Exxon Mobil announced on Monday it would invest $3 billion in the next five years in developing energy projects capable of lowering its emissions, according to a New York Times report.
If Exxon follows through, it will first focus on reducing carbon emissions from industrial plants and finding ways to store the gas and prevent it from entering the atmosphere — where it contributes to climate change, said the NYTimes report.
GM also made a recent pledge to find ways of reducing its carbon footprint — committing to go carbon-neutral by 2040 — 10 full years before the Paris Agreement’s schedule, according to a Linkedin blog post from the company’s CEO, Mary Barra.
“GM Motors plans to be carbon neutral by 2040 — which means removing emissions from all our products, including every vehicle we produce, and all of our global operations in the next twenty years,” wrote Barra in the blog post.
Auto industry to expand all-electric EV infrastructure
As a consequence of its new carbon-neutral pledge, GM will likely see closer relations to organizations and stakeholders like the EDF — to extend charging networks for EVs in addition to helping consumers better understand how to adapt to all-electric vehicles, and the personal and global benefits of doing so.
Needless to say, Tesla has become a world-leader in pushing the envelope in all-electric car production — with 139,300 EVs delivered in third-quarter 2020, according to Statistica, a business data platform. But despite the company’s efforts to provide a viable alternative to fossil fuels, even the CEO of Tesla Elon Musk admitted that his company’s vehicles had “quality problems,” according to a recent CNN report.
However, another new alternative to fossil fuels is rapidly developing — one capable of surmounting some of the chief objections to solar power.
Space-based solar power could accelerate transition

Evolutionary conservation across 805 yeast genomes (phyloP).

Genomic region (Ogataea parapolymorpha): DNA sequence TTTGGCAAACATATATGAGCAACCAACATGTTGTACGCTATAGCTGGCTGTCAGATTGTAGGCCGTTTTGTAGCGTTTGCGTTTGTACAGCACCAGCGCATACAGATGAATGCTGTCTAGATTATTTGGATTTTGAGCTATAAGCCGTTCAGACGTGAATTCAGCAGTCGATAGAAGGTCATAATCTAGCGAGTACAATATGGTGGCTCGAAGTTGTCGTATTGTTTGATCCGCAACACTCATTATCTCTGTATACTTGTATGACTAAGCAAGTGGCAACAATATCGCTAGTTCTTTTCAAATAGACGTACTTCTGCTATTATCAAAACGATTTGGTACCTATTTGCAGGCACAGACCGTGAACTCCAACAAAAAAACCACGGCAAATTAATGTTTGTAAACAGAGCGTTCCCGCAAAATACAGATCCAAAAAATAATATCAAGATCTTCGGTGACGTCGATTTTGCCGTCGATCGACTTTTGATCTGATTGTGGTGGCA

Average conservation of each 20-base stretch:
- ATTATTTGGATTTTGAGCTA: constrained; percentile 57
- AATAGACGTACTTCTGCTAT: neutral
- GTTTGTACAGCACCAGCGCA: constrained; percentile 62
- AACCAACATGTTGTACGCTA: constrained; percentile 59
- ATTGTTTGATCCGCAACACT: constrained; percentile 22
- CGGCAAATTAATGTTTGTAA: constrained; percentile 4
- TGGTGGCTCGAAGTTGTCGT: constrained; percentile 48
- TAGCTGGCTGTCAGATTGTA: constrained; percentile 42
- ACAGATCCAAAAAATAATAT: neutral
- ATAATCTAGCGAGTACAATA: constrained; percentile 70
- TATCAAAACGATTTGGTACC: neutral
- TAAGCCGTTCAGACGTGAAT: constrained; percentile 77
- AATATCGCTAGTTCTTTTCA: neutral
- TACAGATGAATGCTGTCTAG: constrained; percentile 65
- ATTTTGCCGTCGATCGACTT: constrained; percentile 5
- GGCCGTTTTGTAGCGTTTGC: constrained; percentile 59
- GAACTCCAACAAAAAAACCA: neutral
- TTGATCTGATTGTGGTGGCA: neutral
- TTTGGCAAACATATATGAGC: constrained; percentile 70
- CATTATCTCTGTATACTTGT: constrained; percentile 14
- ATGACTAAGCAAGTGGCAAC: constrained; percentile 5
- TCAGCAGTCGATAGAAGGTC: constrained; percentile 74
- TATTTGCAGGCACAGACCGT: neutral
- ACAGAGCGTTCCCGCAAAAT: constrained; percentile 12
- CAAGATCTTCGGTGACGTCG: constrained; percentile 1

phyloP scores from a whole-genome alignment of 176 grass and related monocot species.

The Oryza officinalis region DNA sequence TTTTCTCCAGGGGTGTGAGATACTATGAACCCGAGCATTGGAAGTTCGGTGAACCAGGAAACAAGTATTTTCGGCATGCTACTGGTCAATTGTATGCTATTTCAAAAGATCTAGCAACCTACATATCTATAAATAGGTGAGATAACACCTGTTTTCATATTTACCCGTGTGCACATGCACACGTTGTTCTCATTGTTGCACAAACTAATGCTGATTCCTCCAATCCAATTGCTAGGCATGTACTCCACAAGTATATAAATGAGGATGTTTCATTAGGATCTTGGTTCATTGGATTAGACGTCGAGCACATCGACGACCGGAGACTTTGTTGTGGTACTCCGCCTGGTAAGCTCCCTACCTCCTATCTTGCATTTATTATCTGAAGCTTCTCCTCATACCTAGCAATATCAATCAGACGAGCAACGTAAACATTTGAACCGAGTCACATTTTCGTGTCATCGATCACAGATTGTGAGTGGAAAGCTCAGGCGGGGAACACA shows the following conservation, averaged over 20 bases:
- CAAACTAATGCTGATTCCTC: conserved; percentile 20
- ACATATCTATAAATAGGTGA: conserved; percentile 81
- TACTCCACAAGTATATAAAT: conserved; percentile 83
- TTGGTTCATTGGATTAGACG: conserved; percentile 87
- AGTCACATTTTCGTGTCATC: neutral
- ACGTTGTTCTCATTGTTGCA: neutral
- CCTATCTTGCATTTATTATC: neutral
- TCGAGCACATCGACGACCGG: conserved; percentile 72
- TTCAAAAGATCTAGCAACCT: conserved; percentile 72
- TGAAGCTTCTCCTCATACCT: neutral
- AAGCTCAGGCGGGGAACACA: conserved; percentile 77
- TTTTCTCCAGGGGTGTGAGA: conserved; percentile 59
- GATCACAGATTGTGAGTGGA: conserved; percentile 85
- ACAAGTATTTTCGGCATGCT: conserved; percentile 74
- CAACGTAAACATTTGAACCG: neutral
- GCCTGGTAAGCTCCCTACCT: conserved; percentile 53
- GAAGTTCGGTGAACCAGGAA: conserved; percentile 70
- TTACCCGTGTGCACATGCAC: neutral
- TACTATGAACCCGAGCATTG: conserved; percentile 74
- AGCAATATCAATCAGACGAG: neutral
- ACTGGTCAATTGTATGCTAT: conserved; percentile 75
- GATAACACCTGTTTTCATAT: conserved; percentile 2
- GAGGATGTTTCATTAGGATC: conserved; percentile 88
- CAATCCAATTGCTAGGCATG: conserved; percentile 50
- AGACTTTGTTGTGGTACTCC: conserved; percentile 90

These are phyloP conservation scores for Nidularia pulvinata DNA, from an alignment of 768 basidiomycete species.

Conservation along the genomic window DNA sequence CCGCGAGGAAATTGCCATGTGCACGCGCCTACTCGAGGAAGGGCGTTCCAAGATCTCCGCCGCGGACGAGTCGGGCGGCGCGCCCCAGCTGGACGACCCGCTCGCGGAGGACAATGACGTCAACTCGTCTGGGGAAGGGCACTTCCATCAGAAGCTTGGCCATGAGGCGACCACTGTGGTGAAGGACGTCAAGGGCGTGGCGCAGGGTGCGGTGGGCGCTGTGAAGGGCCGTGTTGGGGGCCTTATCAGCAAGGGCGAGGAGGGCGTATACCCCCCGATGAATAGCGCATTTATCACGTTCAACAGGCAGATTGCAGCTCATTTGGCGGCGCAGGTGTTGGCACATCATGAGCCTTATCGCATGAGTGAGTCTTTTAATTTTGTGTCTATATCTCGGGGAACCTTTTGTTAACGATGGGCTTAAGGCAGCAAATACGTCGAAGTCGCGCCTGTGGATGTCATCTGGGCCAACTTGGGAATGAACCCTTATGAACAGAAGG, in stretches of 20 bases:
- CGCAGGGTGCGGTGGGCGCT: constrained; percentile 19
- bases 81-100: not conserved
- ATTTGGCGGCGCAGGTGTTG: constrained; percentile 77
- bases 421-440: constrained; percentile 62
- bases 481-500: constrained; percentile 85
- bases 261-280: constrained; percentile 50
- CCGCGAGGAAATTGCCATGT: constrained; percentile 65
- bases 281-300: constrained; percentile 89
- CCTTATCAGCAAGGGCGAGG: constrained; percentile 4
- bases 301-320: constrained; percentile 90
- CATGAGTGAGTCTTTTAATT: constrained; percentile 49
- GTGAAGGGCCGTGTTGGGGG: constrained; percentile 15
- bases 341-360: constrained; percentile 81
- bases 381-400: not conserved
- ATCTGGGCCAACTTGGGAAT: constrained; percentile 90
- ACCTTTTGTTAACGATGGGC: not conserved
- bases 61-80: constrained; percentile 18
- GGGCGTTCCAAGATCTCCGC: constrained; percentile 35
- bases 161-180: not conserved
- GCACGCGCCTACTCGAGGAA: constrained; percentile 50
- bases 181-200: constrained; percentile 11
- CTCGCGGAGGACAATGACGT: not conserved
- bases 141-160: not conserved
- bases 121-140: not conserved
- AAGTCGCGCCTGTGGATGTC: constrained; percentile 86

Space-based solar power (SBSP) is nearing reality, and while rarely considered as a viable candidate in the sustainable energy mix, it might serve as a valuable resource as the world completes its transition to renewable energy sources.
Until recently, the idea of lasers in the upper-atmosphere was typically only found in science fiction. But by installing large mirror-like solar reflectors on orbital satellites, which convert the energy into electromagnetic radiation and beam it back to the Earth — with a laser or as microwave energy, according to a report from Power Technology.
On the ground, a rectifying antenna could receive the waves of electromagnetic radiation types from space-based lasers, and change them into electricity, ready for entry into electricity grids.
Space-based technology provides advances in sustainable energy
If coordinated, a global network of solar-power satellites could provide and potentially relay energy to ground-based infrastructures — regardless of time-of-day, or weather. This would be especially helpful in the winter, when only 3% of average monthly sunlight reaches the surface (in Europe), whereas satellites could supply continual energy for 99% of the year, according to the Power Technology report.
The world has far to go before it can successfully transition away from fossil fuels and other sources linked to climate change. But as the nations and major corporations of the world increasingly endorse plans to reduce carbon emissions and integrate alternative sources, we could look to space — where the fringe of human advancement happens — to shore up the failings of the most ingrained industrial practices.